In the wake of COVID-19, countries must avoid self-interest and lurching from one crisis to the next, and instead take action that is proactive, visionary and a benefit to all
Every so often, a generation faces a reckoning, often because of a calamity that shakes the very foundations of our societies. This generation is already facing the climate crisis. Now it also faces the COVID-19 pandemic, which has wreaked devastation across the world. No country is immune. Tens of millions of cases have been confirmed worldwide; hundreds of thousands have died. The real tallies are surely higher once indirect effects – from disruption in health services to lost livelihoods – are accounted for. We know little about the longer-term health implications of the disease.
The pandemic is also a humanitarian and development crisis. The World Bank projects the deepest global recession in decades, with severe, long-lasting effects. Developing countries could see income losses that exceed $220 billion. COVID-19 threatens to push 27 million people in Africa into extreme poverty. Food shortages loom. Gender-based violence has spiked. Global human development – combining education, health and living standards – could decline for the first time since the United Nations Development Programme began measuring it 30 years ago.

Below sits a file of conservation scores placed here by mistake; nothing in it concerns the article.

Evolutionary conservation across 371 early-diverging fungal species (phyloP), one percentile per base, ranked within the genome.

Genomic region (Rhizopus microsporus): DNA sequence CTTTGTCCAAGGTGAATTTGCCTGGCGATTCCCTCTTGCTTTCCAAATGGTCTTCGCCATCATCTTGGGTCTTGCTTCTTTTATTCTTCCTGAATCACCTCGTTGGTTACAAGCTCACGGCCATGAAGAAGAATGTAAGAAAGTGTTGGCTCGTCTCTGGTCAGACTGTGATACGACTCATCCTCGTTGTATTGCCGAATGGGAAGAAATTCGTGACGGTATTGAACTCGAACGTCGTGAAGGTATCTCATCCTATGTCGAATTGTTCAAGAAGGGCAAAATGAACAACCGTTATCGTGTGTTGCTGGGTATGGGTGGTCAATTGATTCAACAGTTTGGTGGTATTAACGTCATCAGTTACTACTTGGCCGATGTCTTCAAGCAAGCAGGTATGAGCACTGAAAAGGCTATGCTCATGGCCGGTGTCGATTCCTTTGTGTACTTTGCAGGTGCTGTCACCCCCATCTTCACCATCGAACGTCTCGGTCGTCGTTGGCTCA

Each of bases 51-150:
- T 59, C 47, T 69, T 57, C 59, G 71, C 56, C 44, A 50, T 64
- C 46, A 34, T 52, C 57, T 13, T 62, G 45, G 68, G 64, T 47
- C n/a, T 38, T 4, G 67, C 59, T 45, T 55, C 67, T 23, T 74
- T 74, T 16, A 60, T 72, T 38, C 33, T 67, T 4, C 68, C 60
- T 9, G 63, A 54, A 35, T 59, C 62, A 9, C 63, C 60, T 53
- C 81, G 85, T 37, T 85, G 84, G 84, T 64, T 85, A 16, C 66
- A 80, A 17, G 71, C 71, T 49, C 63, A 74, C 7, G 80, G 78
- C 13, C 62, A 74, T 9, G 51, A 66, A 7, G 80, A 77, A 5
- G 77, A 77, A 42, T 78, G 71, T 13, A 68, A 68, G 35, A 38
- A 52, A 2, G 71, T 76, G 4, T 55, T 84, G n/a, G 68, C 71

One way to respond is reactionary, with countries succumbing to self-interests seeking little more than a return to the pre-COVID status quo. The other is proactive and visionary – seizing the opportunities that emerge in even the most formidable crises. This is the path we must take, informed by other major pandemics, such as AIDS. We must defeat not just the disease but also the conditions that allow it to flourish and that impede access to potential therapeutics and vaccines. And any COVID-19 vaccine must be considered a global public good – a “people’s vaccine”, in the words of United Nations secretary-general António Guterres.